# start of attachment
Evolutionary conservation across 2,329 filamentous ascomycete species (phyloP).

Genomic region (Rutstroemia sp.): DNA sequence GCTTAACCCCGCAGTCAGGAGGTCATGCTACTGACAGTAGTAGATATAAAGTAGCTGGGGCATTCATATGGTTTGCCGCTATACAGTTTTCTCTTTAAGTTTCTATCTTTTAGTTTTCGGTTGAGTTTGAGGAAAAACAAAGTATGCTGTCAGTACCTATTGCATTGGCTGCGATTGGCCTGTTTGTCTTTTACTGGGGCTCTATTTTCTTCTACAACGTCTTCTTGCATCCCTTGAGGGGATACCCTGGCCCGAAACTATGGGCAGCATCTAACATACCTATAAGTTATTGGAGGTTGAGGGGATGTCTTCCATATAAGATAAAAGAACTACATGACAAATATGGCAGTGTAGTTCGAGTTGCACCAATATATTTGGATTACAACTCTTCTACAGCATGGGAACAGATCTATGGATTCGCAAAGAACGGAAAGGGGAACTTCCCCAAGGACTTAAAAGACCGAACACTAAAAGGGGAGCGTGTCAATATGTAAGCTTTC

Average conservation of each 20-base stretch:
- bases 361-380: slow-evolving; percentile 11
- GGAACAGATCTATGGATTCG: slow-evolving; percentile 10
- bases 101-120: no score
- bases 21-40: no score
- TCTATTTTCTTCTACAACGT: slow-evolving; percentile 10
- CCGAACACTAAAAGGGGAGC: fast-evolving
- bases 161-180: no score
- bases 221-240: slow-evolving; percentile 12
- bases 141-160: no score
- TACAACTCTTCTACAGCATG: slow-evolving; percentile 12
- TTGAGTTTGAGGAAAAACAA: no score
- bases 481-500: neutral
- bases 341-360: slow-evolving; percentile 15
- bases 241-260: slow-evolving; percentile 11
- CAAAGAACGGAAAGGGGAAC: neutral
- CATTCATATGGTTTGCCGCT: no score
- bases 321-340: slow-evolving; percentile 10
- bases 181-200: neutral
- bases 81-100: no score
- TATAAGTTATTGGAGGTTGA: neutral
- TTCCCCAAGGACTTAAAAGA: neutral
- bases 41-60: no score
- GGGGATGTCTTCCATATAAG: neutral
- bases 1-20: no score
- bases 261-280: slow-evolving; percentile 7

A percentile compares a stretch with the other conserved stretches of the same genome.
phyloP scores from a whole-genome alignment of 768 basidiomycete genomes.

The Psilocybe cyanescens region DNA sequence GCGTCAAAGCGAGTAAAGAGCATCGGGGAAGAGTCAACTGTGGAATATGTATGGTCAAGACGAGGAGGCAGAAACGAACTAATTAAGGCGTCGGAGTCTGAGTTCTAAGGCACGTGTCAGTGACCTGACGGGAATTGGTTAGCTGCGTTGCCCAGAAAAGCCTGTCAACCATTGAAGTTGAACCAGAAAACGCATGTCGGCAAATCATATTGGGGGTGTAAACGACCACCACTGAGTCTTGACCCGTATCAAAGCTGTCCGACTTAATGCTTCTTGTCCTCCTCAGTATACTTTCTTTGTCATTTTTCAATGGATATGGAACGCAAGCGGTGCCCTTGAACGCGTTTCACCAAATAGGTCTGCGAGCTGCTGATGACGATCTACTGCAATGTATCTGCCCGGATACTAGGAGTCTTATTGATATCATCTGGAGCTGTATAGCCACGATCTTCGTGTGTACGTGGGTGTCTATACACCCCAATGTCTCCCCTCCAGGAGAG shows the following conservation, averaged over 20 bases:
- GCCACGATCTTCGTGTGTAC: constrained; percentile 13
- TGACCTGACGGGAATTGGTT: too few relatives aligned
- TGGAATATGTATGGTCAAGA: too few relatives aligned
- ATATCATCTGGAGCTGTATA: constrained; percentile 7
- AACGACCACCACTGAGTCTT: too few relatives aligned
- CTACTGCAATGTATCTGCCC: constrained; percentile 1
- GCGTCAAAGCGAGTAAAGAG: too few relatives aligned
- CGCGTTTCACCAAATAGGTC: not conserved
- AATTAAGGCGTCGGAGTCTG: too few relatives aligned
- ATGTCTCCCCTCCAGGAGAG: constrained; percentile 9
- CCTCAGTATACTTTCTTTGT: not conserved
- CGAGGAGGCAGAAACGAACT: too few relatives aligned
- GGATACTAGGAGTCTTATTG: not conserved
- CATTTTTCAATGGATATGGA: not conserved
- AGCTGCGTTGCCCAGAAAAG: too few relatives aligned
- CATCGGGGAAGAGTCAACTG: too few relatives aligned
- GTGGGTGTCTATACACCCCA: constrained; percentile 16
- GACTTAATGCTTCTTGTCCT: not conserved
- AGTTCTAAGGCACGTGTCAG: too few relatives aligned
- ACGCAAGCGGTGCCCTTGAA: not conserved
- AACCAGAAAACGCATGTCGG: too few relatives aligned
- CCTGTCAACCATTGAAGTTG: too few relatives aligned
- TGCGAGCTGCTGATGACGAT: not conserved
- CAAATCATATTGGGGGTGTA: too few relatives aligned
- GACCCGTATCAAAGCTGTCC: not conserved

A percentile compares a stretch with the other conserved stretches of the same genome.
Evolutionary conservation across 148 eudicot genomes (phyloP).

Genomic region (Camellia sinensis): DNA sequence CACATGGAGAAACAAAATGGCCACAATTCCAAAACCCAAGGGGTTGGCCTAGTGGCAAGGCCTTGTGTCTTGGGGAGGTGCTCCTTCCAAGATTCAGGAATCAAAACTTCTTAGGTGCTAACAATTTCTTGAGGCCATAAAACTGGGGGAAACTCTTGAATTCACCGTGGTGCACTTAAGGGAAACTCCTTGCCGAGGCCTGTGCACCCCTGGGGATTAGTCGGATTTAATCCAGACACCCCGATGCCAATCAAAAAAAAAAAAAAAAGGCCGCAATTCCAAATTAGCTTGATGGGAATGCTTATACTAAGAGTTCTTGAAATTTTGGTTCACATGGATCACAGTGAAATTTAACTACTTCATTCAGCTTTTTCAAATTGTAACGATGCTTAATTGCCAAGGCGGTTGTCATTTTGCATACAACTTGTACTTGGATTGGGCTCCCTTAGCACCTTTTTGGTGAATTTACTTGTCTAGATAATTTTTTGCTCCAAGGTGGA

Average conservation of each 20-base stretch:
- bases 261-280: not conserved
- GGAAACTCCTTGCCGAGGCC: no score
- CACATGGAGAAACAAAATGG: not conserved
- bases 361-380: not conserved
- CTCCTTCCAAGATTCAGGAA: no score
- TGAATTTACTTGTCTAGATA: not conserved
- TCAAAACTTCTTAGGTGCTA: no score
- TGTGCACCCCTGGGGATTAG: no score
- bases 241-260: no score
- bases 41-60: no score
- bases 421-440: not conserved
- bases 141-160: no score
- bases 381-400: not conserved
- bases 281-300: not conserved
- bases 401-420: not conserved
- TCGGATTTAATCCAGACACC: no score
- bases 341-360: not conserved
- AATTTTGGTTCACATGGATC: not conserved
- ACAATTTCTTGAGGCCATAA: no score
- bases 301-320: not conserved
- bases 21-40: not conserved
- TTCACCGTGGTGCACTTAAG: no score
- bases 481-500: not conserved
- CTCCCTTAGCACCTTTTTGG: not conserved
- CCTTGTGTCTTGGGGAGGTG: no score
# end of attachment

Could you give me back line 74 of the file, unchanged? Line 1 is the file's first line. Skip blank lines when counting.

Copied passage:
- bases 281-300: not conserved